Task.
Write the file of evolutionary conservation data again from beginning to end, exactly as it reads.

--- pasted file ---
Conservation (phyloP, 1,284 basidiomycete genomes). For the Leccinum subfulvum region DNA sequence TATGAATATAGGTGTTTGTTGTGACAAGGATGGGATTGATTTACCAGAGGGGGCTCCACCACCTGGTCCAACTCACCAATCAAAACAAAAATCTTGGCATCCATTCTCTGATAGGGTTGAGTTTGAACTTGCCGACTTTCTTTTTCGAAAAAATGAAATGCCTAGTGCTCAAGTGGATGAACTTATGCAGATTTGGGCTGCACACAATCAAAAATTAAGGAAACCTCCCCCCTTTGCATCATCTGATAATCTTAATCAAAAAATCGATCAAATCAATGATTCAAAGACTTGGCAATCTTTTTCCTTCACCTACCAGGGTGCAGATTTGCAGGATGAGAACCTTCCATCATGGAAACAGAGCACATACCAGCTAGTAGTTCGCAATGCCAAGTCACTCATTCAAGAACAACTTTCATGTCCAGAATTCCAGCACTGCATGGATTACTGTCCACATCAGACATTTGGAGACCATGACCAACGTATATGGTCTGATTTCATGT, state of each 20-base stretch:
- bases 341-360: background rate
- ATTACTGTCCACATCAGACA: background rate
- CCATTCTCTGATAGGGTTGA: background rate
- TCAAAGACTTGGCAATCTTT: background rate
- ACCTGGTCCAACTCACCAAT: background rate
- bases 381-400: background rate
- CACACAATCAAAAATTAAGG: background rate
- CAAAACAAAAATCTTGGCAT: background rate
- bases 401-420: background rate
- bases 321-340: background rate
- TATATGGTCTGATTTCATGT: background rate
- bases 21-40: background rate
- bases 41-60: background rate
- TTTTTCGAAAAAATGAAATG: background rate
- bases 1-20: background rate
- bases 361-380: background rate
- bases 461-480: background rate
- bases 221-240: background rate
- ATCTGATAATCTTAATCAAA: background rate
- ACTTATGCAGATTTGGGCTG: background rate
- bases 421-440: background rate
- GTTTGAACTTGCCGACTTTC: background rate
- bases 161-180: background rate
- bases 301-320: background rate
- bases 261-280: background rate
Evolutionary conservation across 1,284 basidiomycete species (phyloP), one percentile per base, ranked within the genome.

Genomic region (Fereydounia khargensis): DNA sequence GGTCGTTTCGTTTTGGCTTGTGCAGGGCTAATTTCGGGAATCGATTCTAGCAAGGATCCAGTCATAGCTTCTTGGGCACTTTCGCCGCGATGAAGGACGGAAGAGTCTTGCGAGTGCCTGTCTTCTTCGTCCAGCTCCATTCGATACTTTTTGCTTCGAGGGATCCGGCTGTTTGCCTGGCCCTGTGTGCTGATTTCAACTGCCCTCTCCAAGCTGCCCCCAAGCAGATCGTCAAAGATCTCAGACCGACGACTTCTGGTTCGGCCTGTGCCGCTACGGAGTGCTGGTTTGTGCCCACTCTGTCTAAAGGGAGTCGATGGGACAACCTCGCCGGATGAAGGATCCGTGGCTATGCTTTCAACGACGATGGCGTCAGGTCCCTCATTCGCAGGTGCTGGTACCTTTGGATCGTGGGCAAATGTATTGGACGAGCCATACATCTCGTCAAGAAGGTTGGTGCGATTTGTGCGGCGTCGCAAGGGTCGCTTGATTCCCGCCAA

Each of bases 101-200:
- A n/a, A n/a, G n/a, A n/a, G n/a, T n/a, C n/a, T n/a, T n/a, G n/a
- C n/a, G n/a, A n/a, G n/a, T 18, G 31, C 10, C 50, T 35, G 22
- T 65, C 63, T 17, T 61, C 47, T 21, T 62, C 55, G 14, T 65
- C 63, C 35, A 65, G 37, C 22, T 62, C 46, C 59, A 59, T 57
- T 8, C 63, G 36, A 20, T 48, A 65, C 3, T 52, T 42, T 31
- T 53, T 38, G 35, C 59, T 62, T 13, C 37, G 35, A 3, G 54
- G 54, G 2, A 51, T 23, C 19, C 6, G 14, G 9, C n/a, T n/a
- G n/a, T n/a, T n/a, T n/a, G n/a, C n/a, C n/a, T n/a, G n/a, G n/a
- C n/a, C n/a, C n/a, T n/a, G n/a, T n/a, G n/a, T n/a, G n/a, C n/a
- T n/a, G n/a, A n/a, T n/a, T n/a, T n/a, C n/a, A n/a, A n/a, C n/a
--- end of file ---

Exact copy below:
Conservation (phyloP, 1,284 basidiomycete genomes). For the Leccinum subfulvum region DNA sequence TATGAATATAGGTGTTTGTTGTGACAAGGATGGGATTGATTTACCAGAGGGGGCTCCACCACCTGGTCCAACTCACCAATCAAAACAAAAATCTTGGCATCCATTCTCTGATAGGGTTGAGTTTGAACTTGCCGACTTTCTTTTTCGAAAAAATGAAATGCCTAGTGCTCAAGTGGATGAACTTATGCAGATTTGGGCTGCACACAATCAAAAATTAAGGAAACCTCCCCCCTTTGCATCATCTGATAATCTTAATCAAAAAATCGATCAAATCAATGATTCAAAGACTTGGCAATCTTTTTCCTTCACCTACCAGGGTGCAGATTTGCAGGATGAGAACCTTCCATCATGGAAACAGAGCACATACCAGCTAGTAGTTCGCAATGCCAAGTCACTCATTCAAGAACAACTTTCATGTCCAGAATTCCAGCACTGCATGGATTACTGTCCACATCAGACATTTGGAGACCATGACCAACGTATATGGTCTGATTTCATGT, state of each 20-base stretch:
- bases 341-360: background rate
- ATTACTGTCCACATCAGACA: background rate
- CCATTCTCTGATAGGGTTGA: background rate
- TCAAAGACTTGGCAATCTTT: background rate
- ACCTGGTCCAACTCACCAAT: background rate
- bases 381-400: background rate
- CACACAATCAAAAATTAAGG: background rate
- CAAAACAAAAATCTTGGCAT: background rate
- bases 401-420: background rate
- bases 321-340: background rate
- TATATGGTCTGATTTCATGT: background rate
- bases 21-40: background rate
- bases 41-60: background rate
- TTTTTCGAAAAAATGAAATG: background rate
- bases 1-20: background rate
- bases 361-380: background rate
- bases 461-480: background rate
- bases 221-240: background rate
- ATCTGATAATCTTAATCAAA: background rate
- ACTTATGCAGATTTGGGCTG: background rate
- bases 421-440: background rate
- GTTTGAACTTGCCGACTTTC: background rate
- bases 161-180: background rate
- bases 301-320: background rate
- bases 261-280: background rate
Evolutionary conservation across 1,284 basidiomycete species (phyloP), one percentile per base, ranked within the genome.

Genomic region (Fereydounia khargensis): DNA sequence GGTCGTTTCGTTTTGGCTTGTGCAGGGCTAATTTCGGGAATCGATTCTAGCAAGGATCCAGTCATAGCTTCTTGGGCACTTTCGCCGCGATGAAGGACGGAAGAGTCTTGCGAGTGCCTGTCTTCTTCGTCCAGCTCCATTCGATACTTTTTGCTTCGAGGGATCCGGCTGTTTGCCTGGCCCTGTGTGCTGATTTCAACTGCCCTCTCCAAGCTGCCCCCAAGCAGATCGTCAAAGATCTCAGACCGACGACTTCTGGTTCGGCCTGTGCCGCTACGGAGTGCTGGTTTGTGCCCACTCTGTCTAAAGGGAGTCGATGGGACAACCTCGCCGGATGAAGGATCCGTGGCTATGCTTTCAACGACGATGGCGTCAGGTCCCTCATTCGCAGGTGCTGGTACCTTTGGATCGTGGGCAAATGTATTGGACGAGCCATACATCTCGTCAAGAAGGTTGGTGCGATTTGTGCGGCGTCGCAAGGGTCGCTTGATTCCCGCCAA

Each of bases 101-200:
- A n/a, A n/a, G n/a, A n/a, G n/a, T n/a, C n/a, T n/a, T n/a, G n/a
- C n/a, G n/a, A n/a, G n/a, T 18, G 31, C 10, C 50, T 35, G 22
- T 65, C 63, T 17, T 61, C 47, T 21, T 62, C 55, G 14, T 65
- C 63, C 35, A 65, G 37, C 22, T 62, C 46, C 59, A 59, T 57
- T 8, C 63, G 36, A 20, T 48, A 65, C 3, T 52, T 42, T 31
- T 53, T 38, G 35, C 59, T 62, T 13, C 37, G 35, A 3, G 54
- G 54, G 2, A 51, T 23, C 19, C 6, G 14, G 9, C n/a, T n/a
- G n/a, T n/a, T n/a, T n/a, G n/a, C n/a, C n/a, T n/a, G n/a, G n/a
- C n/a, C n/a, C n/a, T n/a, G n/a, T n/a, G n/a, T n/a, G n/a, C n/a
- T n/a, G n/a, A n/a, T n/a, T n/a, T n/a, C n/a, A n/a, A n/a, C n/a